DBQ #1, 6th period
The Chesapeake region consists of Maryland and Virginia, and the New England colonies consists of Massachusetts, New Hampshire, Rhode Island, and Connecticut. Even though they were both settled around the same time period, 1607 to 1700, the two regions differ greatly. From the time period of their original settlement in 1607, the Chesapeake region developed differently from the New England colonies due to their differences in geography, motives for settlement and the socioeconomic backgrounds of their original settlers.
The Chesapeake region had many geographic differences compared to the New England colonies, which caused the region to develop much differently. Both of these regions had cold climates, making the winters difficult for both groups of settlers. Even though the New England colonies had a diverse range of geography, from rocky and sandy soil to fertile river valleys, their land was more suitable for small scale farming which brought in less income. In contrast, the Chesapeake region had “so many vast rivers”, making the land more suitable for large scale farming and cash crops, such as tobacco and rice (document G).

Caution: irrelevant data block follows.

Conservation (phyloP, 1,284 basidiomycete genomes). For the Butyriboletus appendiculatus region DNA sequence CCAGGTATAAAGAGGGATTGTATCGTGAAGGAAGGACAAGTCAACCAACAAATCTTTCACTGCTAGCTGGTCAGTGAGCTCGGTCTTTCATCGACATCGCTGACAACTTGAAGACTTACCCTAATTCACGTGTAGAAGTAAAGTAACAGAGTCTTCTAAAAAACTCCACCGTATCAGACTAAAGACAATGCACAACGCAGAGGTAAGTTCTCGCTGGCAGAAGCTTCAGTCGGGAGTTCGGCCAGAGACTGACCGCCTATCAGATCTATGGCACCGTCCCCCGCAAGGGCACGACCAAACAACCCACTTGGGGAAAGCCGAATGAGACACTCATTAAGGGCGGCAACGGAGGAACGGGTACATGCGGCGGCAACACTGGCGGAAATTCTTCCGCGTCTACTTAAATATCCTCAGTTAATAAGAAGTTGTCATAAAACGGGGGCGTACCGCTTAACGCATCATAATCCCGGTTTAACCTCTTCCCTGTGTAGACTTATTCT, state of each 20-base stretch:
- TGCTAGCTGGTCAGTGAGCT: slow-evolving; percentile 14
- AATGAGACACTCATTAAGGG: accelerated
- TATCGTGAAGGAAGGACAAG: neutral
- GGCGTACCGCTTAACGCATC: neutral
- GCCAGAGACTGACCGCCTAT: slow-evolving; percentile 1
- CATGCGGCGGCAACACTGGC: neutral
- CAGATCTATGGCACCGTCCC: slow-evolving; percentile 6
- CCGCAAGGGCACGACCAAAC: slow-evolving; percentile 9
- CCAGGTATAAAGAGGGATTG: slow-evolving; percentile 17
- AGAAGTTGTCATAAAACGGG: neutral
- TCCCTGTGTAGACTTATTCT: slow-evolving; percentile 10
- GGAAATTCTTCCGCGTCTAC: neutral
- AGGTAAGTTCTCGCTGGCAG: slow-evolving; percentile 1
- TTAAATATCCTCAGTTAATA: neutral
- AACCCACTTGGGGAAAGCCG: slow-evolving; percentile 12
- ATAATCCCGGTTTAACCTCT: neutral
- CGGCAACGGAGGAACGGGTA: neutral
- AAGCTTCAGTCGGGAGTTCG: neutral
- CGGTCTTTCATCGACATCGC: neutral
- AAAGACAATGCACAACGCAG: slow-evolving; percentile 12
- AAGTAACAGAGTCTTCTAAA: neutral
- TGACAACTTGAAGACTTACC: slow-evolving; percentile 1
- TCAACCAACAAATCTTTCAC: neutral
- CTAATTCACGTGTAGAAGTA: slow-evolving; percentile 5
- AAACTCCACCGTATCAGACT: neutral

The Chesapeake region settlers also had different motives than the New England settlers, which was a very important, contributing factor in why the Chesapeake region developed differently. Both regions were a safe haven for particular regions, Puritans in New England and Catholics in the Chesapeake. However, in the Chesapeake region, the most common motives were to make money by either farming or searching for luxury items such as gold (document F). Because of these particular motives, settlers did not set up the necessary housing and grow the sufficient amount of food in order to survive; causing many to die (document F). The motives also caused competition between the settlers, which hindered the idea of a ‘group settlement’. Moreover, since the settlers in New England were searching for...